Green is an appropriate choice for any fitness brand, given that green is commonly associated with health and wellness. But the shade of green is important here.

A lighter green would create a perception of natural health and wellness. Lighter shades of green are likely to be used in branding for yoga studios or naturopaths.

By using a darker shade of green, Sobek Fitness can maintain their perception of strength and power, while also making their gym appear more inviting.

Example 2: Prestige Agents

In this second example, luxury real estate agency Prestige Agents provide a great demonstration of how color choice can create a sense of prestige.

The dark grey and black used on this website create a perception of exclusivity and luxury. High-end brands like Chanel, commonly use black to convey exclusivity.

You can see they have also used a dark shade of blue, which helps to create a perception of trust.

This shade of blue is similar to that used by other brands who need to create a sense of trust. This includes brands like Merrill Lynch, PayPal and Visa. For each of these businesses, being able to develop a sense of trust is essential to their business.

Example 3: Oesterlein Coaching

This example demonstrates how just a slight change in the shade of a color can make a big difference in perception.

In the previous example, we saw how the right shade of blue is used to create a sense of trust for brands like PayPal, Visa and Prestige Agents.

But a slightly different shade of blue can actually reduce trust and credibility.

The website above from business coach Ron Oesterlein uses a similar but brighter shade of blue compared to Prestige Agents. This subtle difference leads to a major difference in perception.

As a coach, it’s particularly important for Oesterlein to convey a sense of authority and trustworthiness. But his choice of colors and overall website design fails to do this. In another post, I show how life coach Lisa Jeffs is able to create a perception of authority using strong colors and an effective design on her website.

Unlike the previous examples, it’s unclear who Oesterlein’s target audience is based on this color scheme. In the previous two examples, it was almost instantly apparent who the ideal customer was based on their colors and designs.

Overall, the website design and color scheme are likely to send an unfavorable message to website users. This reinforces the importance of understanding your target audience and choosing appropriate colors to appeal to them.

Example 4: Dentists

Dentists understand that there is a lot of stress and anxiety associated with a visit to the dentist. For this reason, most dentists choose to avoid colors that could perpetuate those feelings.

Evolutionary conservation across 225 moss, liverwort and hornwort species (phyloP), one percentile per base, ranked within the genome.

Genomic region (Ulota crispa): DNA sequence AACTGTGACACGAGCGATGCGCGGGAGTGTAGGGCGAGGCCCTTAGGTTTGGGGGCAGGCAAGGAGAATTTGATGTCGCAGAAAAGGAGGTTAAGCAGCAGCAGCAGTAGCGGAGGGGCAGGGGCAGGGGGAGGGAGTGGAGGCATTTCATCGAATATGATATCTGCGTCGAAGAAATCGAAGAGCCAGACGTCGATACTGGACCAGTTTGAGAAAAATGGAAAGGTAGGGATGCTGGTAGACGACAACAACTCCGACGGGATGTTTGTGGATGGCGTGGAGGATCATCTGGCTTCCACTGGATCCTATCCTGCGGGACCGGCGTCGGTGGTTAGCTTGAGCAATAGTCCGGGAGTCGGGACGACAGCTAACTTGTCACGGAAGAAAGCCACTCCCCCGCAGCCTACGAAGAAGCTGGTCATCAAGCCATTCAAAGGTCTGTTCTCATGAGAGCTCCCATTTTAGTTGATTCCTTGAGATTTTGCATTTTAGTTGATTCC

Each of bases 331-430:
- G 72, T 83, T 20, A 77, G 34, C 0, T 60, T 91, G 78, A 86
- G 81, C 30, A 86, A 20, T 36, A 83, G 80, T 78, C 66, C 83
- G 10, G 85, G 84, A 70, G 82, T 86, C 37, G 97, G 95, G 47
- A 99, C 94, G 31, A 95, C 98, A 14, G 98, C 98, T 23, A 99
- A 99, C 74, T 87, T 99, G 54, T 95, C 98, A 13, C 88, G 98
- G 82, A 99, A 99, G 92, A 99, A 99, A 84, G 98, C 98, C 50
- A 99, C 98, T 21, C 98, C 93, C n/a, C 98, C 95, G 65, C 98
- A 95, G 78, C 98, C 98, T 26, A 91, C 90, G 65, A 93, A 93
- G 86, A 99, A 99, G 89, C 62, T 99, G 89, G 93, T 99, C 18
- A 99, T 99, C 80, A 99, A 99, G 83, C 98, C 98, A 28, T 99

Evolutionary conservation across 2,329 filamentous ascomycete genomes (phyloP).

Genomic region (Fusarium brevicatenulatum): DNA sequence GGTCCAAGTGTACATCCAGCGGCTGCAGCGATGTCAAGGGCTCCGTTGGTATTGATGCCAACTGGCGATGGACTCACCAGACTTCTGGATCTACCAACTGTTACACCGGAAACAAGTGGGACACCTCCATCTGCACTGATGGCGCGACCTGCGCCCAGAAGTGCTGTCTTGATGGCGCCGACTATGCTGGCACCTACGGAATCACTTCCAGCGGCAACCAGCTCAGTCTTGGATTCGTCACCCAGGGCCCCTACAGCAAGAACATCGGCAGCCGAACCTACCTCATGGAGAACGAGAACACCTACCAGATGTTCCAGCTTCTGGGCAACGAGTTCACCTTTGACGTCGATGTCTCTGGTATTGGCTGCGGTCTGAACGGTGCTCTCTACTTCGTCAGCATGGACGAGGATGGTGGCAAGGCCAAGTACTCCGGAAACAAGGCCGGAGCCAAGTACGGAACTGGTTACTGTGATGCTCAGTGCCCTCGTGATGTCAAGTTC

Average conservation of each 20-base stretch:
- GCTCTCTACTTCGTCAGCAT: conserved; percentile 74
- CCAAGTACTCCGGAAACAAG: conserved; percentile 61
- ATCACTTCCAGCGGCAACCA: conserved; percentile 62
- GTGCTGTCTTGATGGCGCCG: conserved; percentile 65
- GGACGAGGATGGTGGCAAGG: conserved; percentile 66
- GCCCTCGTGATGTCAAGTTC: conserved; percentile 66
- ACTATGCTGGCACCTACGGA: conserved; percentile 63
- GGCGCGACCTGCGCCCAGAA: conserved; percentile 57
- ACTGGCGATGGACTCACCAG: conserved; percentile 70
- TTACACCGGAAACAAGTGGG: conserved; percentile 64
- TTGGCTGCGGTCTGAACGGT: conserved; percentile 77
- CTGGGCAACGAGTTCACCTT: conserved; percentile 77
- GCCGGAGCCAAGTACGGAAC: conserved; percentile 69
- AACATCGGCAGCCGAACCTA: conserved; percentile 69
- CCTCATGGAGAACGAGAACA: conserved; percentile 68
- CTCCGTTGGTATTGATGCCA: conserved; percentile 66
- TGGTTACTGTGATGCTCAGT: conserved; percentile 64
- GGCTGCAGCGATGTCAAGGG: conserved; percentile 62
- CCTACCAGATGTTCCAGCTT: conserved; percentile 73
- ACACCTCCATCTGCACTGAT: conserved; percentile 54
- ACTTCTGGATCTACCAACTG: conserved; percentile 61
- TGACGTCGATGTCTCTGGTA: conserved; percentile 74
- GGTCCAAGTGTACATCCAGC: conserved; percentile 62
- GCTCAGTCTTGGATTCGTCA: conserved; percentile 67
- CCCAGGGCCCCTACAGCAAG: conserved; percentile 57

Research from Minnesota State University found that red environments tend to create a stress response, while green, white and blue environments have a more calming effect. For this reason, nearly all dental practices like Coomera Smile Dental tend to use light shades of green and blue in their branding.

These light colors have a positive, calming effect on the viewer. This helps their clients to feel more comfortable in visiting them and reduce the stress response.

But in the example below, we see that Aider Dental has chosen to primarily use the color red on their website.

This color choice is likely to create a stress response in the viewer and resistance to visiting this dentist.

This highlights how important it is to consider the nature of your product when deciding on color selection. While the color red can create a positive perception when used by a restaurant, it can also create a negative response when used in other industries.

Summary

Color is one of the very first things a prospective customer notices when they visit your website.

Users will subconsciously form a perception of your brand based on the pre-existing associations they have with the colors used on your website.

This can work in your favor by creating a positive impression. But the wrong choice of colors will create negative associations and a bad impression.

When designing your website, consider your target market, and select colors that appeal to that demographic and convey the values you want to be associated with your brand. 

There truly is only one chance to make a good first impression. Always consider the underlying message that you’re sending to your audience through the colors you use in your branding.

color wheel -DepositPhotos

Richard McGrath

Richard McGrath

Richard is a marketing expert who runs a digital marketing agency called All Chat Solutions. He writes about marketing and persuasion principles in his blog at richiemcgrath.com.